by Matt Spence in Giving
Closing the digital divide
Recently the Community Foundation of Tampa Bay was the only community foundation invited to the White House for a discussion on digital broadband access for everyone in the country. Led by the Chief Technology Officer of the United States, Megan Smith, the Digital Inclusion Summit gathered leading voices from throughout the country and across industries to spark conversation and collaboration.Participants included representatives from banking, telecommunications, public institutions and government agencies, nonprofits and private funders.
The conversation centered on the three-legged stool of digital inclusion:
Access to broadband
Digital literacy through skills training and technology support.
All three components are critical to achieving the goal of the “last mile” of digital access for all Americans. It was stressed repeatedly that the straightforward strategies which were successful in getting 80% of our nation online won't necessarily work to complete universal access.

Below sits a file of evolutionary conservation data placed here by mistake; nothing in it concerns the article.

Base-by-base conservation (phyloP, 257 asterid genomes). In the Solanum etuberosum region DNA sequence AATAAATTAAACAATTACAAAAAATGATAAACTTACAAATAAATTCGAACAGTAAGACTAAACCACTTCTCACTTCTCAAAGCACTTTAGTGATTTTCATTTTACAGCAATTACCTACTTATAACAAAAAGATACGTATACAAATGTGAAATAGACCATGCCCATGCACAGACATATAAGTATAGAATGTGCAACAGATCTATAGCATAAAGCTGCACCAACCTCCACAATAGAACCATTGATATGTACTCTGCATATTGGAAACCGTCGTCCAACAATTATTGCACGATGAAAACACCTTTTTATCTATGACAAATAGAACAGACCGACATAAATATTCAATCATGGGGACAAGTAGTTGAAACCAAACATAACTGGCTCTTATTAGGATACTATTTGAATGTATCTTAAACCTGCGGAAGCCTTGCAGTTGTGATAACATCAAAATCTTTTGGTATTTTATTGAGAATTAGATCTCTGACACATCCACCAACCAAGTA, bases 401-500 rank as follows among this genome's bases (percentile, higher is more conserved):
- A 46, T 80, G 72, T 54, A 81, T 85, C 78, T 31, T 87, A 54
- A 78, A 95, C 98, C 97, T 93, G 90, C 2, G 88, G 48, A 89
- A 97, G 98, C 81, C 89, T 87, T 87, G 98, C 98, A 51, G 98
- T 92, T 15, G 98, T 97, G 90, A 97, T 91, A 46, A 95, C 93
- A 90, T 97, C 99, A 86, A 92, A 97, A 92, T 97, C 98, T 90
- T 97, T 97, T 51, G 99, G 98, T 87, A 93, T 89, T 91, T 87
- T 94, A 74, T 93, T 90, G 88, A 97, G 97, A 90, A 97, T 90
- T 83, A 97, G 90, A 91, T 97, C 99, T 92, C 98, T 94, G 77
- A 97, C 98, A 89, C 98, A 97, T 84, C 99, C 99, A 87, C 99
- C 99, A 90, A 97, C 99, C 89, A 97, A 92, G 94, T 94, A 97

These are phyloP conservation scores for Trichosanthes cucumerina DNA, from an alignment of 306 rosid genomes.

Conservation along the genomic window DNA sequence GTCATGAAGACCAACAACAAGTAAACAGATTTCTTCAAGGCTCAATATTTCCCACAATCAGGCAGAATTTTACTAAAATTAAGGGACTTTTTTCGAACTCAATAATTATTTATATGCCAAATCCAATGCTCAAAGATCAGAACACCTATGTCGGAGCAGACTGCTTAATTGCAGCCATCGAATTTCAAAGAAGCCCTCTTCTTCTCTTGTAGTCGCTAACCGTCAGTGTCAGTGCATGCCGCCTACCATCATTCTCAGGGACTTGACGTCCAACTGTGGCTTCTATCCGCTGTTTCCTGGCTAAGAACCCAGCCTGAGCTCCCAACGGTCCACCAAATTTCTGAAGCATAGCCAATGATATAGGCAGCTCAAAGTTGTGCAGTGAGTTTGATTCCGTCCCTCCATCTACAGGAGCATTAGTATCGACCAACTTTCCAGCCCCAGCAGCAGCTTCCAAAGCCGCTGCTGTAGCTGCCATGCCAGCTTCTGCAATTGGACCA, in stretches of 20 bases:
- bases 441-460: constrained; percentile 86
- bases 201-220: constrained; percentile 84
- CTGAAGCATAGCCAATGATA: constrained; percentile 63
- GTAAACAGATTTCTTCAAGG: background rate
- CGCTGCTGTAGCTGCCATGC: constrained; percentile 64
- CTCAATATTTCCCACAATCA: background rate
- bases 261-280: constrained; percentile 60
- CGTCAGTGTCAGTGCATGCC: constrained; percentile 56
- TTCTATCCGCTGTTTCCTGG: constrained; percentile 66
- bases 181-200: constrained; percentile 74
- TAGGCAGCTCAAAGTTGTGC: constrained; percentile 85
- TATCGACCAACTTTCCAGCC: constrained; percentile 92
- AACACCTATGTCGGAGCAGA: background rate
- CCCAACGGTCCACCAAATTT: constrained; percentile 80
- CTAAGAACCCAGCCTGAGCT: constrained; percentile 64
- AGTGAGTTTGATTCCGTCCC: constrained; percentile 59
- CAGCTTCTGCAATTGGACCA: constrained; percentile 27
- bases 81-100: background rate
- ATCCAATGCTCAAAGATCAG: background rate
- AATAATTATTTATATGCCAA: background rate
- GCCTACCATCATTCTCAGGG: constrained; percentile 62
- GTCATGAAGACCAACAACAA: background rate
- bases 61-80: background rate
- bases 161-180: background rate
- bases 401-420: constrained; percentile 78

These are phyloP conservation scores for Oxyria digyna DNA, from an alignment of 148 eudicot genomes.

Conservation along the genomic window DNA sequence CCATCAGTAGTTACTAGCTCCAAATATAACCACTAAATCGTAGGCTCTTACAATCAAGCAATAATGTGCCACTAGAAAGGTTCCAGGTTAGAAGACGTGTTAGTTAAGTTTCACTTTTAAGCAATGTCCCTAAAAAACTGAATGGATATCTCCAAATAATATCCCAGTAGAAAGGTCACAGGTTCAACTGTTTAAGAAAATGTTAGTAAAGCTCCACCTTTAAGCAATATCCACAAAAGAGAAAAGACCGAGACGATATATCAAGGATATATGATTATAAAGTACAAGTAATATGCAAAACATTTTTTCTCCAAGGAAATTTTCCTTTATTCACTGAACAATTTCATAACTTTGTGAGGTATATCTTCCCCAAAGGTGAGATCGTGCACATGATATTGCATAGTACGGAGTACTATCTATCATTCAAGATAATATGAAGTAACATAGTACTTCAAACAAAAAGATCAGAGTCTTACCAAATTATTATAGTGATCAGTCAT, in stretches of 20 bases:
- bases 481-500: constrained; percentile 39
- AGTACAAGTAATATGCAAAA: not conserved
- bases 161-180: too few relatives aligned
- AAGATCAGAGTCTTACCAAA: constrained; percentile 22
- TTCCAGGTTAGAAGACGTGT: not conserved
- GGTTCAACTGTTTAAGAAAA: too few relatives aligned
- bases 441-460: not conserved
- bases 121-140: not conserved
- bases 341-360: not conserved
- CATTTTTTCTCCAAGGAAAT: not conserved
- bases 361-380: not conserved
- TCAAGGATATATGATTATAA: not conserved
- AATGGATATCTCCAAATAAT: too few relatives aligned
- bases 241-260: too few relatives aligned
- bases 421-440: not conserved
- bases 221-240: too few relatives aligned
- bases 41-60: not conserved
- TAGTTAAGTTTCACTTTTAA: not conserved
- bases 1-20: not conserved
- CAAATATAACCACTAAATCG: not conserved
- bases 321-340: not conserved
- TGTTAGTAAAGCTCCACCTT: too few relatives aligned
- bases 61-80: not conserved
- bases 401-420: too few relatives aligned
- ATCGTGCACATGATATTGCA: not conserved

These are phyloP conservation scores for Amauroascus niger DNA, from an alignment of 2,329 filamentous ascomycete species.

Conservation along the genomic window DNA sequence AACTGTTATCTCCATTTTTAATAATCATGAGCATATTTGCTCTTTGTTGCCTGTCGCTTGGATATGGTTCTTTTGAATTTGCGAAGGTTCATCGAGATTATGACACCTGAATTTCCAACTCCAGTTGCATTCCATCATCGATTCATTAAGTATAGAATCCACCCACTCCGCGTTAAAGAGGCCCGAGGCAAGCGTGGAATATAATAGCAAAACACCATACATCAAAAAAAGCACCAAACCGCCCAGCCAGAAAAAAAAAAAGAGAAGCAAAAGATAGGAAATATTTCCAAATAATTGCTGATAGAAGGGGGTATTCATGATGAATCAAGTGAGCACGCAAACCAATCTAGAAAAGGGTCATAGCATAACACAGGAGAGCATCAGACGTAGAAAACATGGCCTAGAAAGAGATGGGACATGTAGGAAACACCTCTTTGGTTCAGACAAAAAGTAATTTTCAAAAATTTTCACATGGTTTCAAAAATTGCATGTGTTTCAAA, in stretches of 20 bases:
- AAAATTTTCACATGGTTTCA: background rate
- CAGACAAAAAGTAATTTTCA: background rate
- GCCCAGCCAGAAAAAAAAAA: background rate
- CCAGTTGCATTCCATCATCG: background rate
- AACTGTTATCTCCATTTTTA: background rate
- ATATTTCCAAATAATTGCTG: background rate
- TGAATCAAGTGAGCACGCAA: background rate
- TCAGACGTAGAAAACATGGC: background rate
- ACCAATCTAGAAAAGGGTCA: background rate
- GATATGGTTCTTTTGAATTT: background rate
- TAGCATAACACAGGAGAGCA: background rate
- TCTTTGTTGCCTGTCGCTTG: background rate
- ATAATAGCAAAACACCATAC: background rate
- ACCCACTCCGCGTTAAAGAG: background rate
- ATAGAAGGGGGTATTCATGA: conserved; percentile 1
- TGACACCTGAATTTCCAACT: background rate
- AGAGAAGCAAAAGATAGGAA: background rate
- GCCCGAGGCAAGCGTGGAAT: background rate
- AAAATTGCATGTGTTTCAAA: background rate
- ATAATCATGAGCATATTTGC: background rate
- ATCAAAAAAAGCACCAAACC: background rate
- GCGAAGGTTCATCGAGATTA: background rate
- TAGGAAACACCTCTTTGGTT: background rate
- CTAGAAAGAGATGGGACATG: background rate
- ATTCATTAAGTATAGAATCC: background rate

Local efforts adapted to local community realities are the critical component necessary to make it happen, and that is where community foundations can be instrumental to success.
Expanding access is critical. If 80% of job applications and over 80% of college applications are online, is it any wonder that job seekers find employment seven weeks faster if they have internet access at home?
Many federal, state and local benefits require online registration. Schools are increasingly demanding digital access in order to complete homework and projects. Digital inclusion is imperative in 2016, and community foundations like ours have an opportunity to be part of the solution.
Grants to programs like Computer Mentors, Boys & Girls Clubs, YMCA’s, libraries and other digital access points are one major piece of ensuring the Tampa Bay area leads the way in digital inclusion.